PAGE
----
Boxelder Bugs in Georgia and Tennessee
Boxelder bugs are true bugs and named for their prime host, the boxelder tree, which is cultivated throughout the United States. Boxelder bugs usually feed on the leaves, flowers, and seed pods of the box elder tree, although they occasionally occur on maple and ash trees. These bugs often become nuisances in the fall as they congregate in search of an overwintering site. Like many other pests, boxelder bugs will often be seen either when they enter a home to overwinter, or when they emerge as spring rolls around.
Boxelder Bug Habitat
In the fall, adult boxelder bugs assemble on the south sides of trees, rocks, and buildings to warm themselves in the sun. After large masses of bugs accumulate, they tend to fly to nearby buildings or other protected sites where they hibernate for the winter. They will enter homes and buildings and hibernate within the walls of the structure. Boxelder bugs do not reproduce inside homes but enter through windows, doors, ceiling lights, soffit and dryer vents, outdoor faucets, and on the siding of a home.
Boxelder Bug Behaviors, Threats or Dangers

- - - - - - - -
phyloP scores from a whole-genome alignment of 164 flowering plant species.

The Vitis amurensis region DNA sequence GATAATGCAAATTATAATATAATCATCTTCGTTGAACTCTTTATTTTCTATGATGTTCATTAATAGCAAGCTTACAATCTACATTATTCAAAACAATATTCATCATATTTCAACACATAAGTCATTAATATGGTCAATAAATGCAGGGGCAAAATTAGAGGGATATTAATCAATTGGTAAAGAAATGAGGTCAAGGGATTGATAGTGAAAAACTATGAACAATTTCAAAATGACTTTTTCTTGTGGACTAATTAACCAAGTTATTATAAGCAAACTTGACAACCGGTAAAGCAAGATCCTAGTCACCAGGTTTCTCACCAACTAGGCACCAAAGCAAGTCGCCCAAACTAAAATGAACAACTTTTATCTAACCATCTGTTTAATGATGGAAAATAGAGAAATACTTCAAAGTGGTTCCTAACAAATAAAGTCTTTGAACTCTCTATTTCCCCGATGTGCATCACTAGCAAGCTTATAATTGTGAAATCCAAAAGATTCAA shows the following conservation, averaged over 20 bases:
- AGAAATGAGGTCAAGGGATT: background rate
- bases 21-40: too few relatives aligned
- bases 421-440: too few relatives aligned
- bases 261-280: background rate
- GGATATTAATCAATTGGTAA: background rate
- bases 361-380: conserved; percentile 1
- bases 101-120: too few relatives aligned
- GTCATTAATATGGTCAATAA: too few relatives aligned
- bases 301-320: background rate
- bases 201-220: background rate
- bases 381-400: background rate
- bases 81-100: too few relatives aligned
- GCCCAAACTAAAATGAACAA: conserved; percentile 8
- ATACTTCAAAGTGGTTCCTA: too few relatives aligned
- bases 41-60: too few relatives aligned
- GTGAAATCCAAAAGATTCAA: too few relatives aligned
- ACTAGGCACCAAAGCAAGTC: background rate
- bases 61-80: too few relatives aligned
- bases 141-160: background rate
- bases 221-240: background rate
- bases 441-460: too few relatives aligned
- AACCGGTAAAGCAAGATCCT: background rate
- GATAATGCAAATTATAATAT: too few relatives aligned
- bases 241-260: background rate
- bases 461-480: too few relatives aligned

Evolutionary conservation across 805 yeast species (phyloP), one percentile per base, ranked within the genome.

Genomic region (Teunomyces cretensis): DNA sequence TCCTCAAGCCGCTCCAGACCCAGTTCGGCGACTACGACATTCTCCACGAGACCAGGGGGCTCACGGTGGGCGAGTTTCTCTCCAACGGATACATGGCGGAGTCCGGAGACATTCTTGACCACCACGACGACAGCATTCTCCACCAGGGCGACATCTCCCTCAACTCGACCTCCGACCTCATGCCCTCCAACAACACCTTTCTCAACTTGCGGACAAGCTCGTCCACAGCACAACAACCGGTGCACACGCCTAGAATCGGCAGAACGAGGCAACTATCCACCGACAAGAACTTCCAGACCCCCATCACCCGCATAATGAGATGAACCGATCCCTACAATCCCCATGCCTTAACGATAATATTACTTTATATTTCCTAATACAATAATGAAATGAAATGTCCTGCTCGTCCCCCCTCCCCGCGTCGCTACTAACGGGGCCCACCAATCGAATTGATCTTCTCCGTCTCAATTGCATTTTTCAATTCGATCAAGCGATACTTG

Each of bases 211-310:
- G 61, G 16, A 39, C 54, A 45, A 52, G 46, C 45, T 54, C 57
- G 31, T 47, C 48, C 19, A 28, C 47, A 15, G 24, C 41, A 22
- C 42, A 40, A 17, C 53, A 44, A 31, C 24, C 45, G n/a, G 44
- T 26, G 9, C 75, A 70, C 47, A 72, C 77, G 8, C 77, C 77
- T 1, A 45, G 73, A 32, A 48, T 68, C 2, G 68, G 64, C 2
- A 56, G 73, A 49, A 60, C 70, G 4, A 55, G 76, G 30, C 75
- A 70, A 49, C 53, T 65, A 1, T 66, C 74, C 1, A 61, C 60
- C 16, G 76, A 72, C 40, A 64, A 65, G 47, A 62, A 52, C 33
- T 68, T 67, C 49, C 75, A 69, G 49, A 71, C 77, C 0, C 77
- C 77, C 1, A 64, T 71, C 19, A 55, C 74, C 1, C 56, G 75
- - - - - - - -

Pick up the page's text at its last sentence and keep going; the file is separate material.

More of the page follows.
Boxelder bugs are generally not known to bite, though there are rare reports of defensive biting. These bugs do not sting and are not known to cause damage to homes, however, their feces can stain light-colored surfaces. During the winter months, individuals or small parties of boxelder bugs enter homes and fly into windows, bathtubs, and sinks, congregating on the floor adjacent to their overwintering harborage. Boxelder bugs can be annoying and may spot curtains, furnishings, and clothing with their excrement. When crushed, they give off an offensive odor. If trapped in basements or houses, they will eventually die.
If you have a boxelder bug infestation, always call your local pest control professional for assistance.
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